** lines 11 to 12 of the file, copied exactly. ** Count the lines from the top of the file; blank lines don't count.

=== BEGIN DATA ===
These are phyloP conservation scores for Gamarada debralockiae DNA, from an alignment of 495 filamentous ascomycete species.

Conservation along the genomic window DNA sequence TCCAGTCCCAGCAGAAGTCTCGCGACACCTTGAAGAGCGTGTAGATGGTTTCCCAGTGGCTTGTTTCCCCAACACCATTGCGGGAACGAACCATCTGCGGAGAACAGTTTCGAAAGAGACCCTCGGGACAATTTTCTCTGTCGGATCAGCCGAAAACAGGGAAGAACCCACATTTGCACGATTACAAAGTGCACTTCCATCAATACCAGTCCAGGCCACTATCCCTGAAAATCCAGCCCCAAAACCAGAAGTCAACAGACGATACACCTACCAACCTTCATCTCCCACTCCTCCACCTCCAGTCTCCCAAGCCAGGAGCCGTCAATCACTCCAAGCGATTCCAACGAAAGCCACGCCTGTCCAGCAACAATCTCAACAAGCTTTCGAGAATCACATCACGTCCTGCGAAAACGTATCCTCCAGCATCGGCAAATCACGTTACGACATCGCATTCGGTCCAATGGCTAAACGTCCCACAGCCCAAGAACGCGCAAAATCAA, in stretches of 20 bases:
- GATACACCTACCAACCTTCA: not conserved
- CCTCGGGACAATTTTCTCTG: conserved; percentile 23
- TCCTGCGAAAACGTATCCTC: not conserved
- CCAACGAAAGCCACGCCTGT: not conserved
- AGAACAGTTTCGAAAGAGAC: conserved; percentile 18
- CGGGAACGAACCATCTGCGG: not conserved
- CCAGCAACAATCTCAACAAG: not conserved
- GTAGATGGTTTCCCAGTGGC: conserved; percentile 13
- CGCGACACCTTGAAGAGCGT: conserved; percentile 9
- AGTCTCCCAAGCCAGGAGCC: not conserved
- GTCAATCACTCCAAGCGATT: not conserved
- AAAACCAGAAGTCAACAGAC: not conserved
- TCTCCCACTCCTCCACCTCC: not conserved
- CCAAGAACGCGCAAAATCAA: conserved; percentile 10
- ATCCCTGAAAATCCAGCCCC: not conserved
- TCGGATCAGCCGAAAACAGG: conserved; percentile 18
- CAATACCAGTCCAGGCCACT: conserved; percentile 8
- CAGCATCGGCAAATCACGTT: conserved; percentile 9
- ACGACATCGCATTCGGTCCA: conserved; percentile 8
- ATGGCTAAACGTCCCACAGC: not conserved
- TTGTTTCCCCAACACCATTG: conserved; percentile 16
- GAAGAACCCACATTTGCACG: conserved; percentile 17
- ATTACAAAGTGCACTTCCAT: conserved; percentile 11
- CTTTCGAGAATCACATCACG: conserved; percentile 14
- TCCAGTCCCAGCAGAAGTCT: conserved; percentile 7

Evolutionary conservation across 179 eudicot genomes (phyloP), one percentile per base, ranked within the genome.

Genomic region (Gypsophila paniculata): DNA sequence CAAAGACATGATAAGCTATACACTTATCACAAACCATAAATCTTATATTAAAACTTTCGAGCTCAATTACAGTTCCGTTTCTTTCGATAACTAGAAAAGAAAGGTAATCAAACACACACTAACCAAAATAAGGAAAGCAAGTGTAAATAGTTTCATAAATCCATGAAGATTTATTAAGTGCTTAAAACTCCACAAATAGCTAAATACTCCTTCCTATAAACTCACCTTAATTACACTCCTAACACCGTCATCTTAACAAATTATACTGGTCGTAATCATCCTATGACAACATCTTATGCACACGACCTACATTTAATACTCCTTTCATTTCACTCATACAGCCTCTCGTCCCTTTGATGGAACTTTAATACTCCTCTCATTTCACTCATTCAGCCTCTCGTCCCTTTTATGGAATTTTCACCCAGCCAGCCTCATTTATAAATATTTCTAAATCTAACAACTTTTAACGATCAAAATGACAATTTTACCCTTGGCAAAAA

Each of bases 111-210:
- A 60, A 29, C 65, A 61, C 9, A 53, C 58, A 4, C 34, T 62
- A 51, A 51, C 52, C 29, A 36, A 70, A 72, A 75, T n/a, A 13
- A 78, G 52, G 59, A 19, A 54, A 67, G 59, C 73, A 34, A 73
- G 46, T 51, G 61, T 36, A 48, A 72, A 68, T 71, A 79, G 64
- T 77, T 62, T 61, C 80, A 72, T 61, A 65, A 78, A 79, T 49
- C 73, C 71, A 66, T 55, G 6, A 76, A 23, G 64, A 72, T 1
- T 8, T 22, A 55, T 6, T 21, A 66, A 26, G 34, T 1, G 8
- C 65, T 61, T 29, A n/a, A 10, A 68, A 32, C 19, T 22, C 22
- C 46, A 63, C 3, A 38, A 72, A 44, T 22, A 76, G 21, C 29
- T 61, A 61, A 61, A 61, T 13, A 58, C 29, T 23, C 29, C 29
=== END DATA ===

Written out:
- CGCGACACCTTGAAGAGCGT: conserved; percentile 9
- AGTCTCCCAAGCCAGGAGCC: not conserved